Marketing for the grand opening: The cost for the website, marketing materials, online ads, and promotional activities for your grand opening can range from $1,000 to $5,000.
Technology and Point of Sale system: Implementing a POS system and related technology can be another $1,000 to $3,000.
All these costs add up, and it’s essential to plan your budget carefully. Along with the initial investment, it’s a good idea to have three to six months of operating expenses on hand as a buffer. This extra capital will help you navigate the first few months as you work to build clientele and steady revenue, giving you flexibility and stability as your new barbershop begins to grow.
How profitable is a barbershop?
Profit in the barbershop industry can vary widely based on factors such as location, size, pricing strategy, and operating costs.
A common formula to estimate profit involves subtracting total expenses from total revenue. Here’s a basic example:
Revenue: Let’s say a barbershop charges an average of $20 per service (this can vary widely based on location and the specific service provided). If the shop serves 20 customers per day for 6 days a week, the weekly revenue would be 20 customers x $20/service x 6 days = $2,400. Over a year (52 weeks), this amounts to $124,800 in revenue.
Expenses: Expenses can include rent, utilities, salaries, insurance, marketing, and supplies. For example, if we consider an average monthly rent of $2,000, utilities at $200, salaries at $4,000 (assuming the owner plus one employee), insurance at $150, marketing at $300, and supplies at $350, the total monthly expenses would amount to $7,000, or $84,000 annually.
Profit: Using the formula Profit = Revenue – Expenses, we can now calculate the annual profit: $124,800 (revenue) – $84,000 (expenses) = $40,800.
Keep in mind that these numbers are quite generalized and can vary greatly depending on your specific situation. Location, the experience and reputation of the barbers, the quality of products used, and many other factors can significantly impact both revenue and expenses. It’s advisable to consult with a financial advisor who understands the barbershop industry to create a more tailored and accurate financial plan for your particular business.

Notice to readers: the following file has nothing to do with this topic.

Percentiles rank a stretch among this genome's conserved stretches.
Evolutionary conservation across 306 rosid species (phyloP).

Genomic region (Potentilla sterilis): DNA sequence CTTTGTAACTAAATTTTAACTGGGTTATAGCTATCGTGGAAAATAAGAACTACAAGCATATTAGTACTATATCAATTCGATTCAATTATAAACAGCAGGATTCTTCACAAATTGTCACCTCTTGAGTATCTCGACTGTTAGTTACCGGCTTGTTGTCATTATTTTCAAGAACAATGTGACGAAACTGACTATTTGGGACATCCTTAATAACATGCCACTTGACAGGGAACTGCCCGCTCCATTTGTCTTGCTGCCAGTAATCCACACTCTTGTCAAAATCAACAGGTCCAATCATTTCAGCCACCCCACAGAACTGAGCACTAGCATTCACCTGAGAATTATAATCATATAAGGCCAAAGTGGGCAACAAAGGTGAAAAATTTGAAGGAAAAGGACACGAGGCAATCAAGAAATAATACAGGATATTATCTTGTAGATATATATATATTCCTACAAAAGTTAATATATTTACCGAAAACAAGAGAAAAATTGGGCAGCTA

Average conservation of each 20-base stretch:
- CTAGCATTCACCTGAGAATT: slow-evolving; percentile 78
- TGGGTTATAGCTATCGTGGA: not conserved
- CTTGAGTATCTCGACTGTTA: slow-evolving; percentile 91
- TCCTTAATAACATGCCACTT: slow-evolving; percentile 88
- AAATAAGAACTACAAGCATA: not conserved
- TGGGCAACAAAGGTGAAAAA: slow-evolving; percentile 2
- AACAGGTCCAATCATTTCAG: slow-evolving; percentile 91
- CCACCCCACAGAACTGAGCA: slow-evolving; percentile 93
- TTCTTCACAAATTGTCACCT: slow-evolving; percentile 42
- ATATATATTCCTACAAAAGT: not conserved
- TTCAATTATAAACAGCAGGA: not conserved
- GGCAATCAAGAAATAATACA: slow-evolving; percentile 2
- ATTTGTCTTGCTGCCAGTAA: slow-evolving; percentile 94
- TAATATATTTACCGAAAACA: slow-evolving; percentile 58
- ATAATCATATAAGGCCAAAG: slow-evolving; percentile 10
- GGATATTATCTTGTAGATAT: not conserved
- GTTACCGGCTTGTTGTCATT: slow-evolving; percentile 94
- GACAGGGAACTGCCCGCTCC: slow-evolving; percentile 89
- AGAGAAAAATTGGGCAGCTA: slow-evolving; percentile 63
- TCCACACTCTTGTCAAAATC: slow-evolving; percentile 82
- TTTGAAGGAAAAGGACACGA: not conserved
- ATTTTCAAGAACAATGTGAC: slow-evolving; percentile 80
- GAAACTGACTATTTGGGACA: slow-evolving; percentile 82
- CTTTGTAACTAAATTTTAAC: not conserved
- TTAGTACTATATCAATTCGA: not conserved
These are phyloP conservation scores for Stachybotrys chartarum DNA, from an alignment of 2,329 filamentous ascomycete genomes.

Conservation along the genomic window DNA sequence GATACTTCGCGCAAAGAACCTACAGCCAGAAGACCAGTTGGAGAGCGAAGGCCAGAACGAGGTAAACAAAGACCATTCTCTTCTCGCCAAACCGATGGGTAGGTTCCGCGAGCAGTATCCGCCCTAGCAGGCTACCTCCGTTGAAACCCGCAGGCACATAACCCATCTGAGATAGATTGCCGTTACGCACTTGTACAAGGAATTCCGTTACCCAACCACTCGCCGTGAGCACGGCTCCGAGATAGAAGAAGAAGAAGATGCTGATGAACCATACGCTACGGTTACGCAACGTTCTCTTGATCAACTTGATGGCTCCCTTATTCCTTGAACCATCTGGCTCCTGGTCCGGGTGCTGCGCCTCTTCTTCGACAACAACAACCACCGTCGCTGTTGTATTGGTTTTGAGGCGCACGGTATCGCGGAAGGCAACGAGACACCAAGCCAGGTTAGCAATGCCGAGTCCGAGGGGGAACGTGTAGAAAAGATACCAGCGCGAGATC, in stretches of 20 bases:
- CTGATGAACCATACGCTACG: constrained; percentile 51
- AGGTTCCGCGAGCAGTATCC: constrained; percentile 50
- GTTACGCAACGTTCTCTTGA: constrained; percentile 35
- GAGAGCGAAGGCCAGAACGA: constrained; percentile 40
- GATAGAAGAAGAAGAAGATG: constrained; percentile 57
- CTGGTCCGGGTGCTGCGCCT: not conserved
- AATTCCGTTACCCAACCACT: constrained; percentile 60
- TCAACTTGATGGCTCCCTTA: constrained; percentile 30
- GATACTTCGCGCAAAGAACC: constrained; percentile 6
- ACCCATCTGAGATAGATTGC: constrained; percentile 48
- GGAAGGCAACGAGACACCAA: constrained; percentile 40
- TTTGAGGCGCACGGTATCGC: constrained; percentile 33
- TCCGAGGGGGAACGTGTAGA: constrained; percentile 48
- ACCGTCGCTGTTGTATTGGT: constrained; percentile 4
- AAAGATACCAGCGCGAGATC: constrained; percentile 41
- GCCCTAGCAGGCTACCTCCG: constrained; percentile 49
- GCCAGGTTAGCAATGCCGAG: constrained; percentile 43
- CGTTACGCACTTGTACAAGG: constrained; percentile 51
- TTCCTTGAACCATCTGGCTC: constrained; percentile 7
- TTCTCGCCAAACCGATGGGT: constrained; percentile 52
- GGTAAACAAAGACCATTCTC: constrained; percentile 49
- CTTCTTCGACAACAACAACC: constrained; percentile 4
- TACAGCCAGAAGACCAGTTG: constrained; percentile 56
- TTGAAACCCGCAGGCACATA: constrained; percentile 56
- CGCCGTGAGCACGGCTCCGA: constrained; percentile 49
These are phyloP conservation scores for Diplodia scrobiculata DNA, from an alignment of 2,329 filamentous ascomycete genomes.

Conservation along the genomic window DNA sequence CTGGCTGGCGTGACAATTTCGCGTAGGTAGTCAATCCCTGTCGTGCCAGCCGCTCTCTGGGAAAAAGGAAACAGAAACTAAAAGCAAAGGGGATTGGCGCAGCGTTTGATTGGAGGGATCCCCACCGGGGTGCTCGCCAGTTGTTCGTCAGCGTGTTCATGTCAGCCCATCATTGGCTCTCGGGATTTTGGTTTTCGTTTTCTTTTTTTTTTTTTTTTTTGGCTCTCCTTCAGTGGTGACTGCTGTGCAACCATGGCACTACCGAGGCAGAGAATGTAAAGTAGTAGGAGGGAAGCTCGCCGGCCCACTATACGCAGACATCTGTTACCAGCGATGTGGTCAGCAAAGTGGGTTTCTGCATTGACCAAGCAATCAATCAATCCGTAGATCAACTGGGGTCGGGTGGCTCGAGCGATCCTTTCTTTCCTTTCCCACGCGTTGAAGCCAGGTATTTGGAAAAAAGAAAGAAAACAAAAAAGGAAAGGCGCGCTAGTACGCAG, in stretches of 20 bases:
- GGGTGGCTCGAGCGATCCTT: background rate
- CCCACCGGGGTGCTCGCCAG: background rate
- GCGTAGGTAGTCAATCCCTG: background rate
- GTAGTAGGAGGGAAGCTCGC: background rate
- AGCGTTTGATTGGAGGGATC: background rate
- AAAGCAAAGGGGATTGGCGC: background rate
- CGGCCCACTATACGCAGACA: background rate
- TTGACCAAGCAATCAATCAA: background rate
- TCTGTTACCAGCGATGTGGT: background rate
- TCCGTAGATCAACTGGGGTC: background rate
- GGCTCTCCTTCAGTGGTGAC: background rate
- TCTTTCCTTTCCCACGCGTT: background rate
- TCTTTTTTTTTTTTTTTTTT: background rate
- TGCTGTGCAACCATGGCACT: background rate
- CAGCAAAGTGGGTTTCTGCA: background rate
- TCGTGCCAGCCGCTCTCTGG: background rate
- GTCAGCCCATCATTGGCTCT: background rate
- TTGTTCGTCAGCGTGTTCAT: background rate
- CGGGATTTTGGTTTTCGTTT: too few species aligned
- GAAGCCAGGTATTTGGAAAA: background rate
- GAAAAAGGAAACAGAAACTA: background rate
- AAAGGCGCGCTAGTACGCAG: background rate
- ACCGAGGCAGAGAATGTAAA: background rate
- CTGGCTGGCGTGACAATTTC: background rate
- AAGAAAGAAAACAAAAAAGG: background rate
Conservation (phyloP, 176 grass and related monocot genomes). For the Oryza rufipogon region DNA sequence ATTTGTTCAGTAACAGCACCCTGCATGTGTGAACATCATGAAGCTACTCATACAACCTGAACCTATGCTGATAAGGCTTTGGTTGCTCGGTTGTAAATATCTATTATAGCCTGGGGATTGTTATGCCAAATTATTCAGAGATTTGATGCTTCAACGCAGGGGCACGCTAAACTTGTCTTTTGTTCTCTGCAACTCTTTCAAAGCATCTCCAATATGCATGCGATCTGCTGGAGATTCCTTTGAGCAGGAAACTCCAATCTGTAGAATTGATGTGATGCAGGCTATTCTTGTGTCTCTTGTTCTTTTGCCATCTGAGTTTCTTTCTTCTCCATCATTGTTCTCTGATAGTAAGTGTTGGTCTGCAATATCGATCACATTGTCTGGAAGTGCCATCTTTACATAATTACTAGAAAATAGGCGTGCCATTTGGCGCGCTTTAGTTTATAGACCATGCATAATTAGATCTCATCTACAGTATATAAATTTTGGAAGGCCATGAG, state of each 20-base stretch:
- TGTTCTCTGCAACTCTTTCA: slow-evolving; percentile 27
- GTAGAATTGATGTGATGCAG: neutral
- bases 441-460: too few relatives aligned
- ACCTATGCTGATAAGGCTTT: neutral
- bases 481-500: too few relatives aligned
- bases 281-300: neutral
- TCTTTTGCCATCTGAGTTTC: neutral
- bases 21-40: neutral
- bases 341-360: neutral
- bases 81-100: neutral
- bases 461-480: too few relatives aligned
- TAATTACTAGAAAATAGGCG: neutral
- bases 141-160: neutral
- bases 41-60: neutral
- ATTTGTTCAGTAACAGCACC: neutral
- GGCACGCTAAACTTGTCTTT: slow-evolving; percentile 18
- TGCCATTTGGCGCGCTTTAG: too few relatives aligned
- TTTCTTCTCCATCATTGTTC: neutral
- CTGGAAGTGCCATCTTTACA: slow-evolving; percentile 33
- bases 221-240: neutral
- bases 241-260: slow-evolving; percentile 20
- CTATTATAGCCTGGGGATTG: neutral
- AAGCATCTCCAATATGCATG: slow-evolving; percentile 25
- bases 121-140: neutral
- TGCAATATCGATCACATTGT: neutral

What skills are needed to run a barbershop?
While starting and running your own barbershop doesn’t require a business degree, certain skills, and experiences can increase the chance of this business being a success.
Barber experience: In addition to holding a barber license, a shop owner needs to have experience working as a barber to understand this industry’s challenges and nuances.
Active listening skills: A barber needs to be able to actively listen to clients to understand what they want.
Interpersonal skills: Great interpersonal skills are a must since any barber needs to know how to listen to customers and create an environment where they feel welcome and understood. Making small talk and establishing connections with people is important since this can help build customer loyalty.
Attention to detail: A barber needs to pay attention to all of the details in a business, from the work they do for clients to the shop’s cleanliness.
Physical endurance: Barbers spend long hours on their feet, and shampooing, styling, shaving, and tending to customers is physically demanding. A shop owner will need physical strength, dexterity, and endurance.
What is the NAICS code for a barbershop?
The NAICS code for a barbershop is 812111.
The NAICS code (North American Industry Classification System) is a federal system to classify different types of businesses for the collection and reporting of statistical data.
Related: What is a NAICS code?